How Was Rainbow Bridge Formed?

The base of Rainbow Bridge was built by nature hundreds of millions of years ago, as layers of reddish-brown sands and muds, called Kayenta Sandstone, were deposited and compacted. The span of the bridge, composed of Navajo Sandstone, was formed as wave after wave of sand was deposited, forming dunes up to 1,000 feet high. Over the next 100 million years, the base and the dunes were buried under more than 5,000 feet of rock layers. The heat and immense pressure further compacted and hardened the rock of these formations.

Around 60 million years ago, the area now known as the Colorado Plateau began to uplift. Streams cut into and eroded the layers of rock as they lifted above sea level. As these massive layers rose and tilted, streams gained more momentum and force. Water flowing off Navajo Mountain formed Bridge Creek. As the creek meandered toward the Colorado River, it slowly eroded the sandstone, creating thin rock walls as it nearly looped back on itself. Rushing water during floods pounded away at the walls until the loosely cemented Navajo sandstone gave way, creating a hole. Over the centuries, as the creek flowed through the hole, it continued to work away at the sandstone until Rainbow Bridge was formed.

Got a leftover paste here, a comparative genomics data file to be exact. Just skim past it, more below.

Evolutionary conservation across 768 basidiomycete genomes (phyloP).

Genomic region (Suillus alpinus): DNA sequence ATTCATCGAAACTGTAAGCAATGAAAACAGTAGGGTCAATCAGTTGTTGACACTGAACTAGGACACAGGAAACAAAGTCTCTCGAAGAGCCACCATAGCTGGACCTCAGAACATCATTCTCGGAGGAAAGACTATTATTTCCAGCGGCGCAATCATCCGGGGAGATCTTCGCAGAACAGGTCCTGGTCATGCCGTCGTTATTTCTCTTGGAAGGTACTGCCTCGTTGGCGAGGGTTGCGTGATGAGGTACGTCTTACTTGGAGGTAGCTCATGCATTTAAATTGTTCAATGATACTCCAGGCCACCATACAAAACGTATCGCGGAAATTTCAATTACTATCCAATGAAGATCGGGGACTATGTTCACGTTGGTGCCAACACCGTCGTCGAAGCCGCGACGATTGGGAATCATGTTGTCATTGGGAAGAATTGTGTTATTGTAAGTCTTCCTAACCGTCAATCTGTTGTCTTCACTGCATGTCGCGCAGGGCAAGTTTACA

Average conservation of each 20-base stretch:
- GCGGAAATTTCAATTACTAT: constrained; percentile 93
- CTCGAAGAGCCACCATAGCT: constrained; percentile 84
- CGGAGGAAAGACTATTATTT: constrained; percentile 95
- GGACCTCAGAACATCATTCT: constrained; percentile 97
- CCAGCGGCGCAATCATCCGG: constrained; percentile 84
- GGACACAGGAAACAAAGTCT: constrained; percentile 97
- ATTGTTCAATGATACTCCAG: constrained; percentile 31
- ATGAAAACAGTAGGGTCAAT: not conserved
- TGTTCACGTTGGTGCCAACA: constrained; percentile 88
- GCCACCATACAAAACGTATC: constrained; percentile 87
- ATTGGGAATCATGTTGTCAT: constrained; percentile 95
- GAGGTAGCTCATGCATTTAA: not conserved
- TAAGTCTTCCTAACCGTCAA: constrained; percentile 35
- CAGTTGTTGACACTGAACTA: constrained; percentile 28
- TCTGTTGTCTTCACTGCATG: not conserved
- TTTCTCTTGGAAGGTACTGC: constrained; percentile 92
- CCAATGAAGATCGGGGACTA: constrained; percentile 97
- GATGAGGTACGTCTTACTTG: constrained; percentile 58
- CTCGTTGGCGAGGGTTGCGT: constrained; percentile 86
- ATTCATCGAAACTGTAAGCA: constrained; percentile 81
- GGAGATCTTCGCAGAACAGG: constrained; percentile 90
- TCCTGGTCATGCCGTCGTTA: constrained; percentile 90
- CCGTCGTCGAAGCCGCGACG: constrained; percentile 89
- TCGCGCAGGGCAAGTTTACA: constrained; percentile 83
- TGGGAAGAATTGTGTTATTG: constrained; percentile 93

Tribute to Natives

How Was Rainbow Bridge Discovered?

Rainbow Bridge was probably first seen by white people in the 1880s during a gold rush in Glen Canyon. Miners swarmed over the area seeking the precious metal and without a doubt ventured up the canyon. None of them, however, seemed compelled to share the news of this startling geologic oddity with the rest of the country.

Rainbow Bridge, brochures and Park Service studies note, was more permanently discovered on Aug. 14, 1909. Byron Cummings, dean of arts and sciences at the University of Utah, and W.B. Douglass, a government surveyor, had heard rumors of a great stone arch and set out from Kayenta, Ariz., at the same time, leading separate exploration parties. Eventually they combined forces and were led to the landmark by Jim Mike (then known as Mike’s Boy), a Paiute, and Nasja-Begay, variously described as a Paiute and a Navajo.

Mike — who lived over a century, passing away in 1977 — is now generally credited with finding the massive bridge in about 1900 while seeking pasture for a herd of horses.

Publicity following the Douglass-Cummings expedition gave Rainbow Bridge, tucked away in an obscure canyon below Navajo Mountain in the midst of the desolate Colorado Plateau, international renown.

President William Howard Taft proclaimed the wonder a national monument, setting aside a 160-acre tract on May 30, 1910.

If you ever have the chance to see this amazing natural wonder, I would definitely recommend it, because the same natural elements that made this beauty, could eventually destroy it if something ever happened to the dam holding back the Colorado River.

To see a lot more pictures from this awesome trip, click here!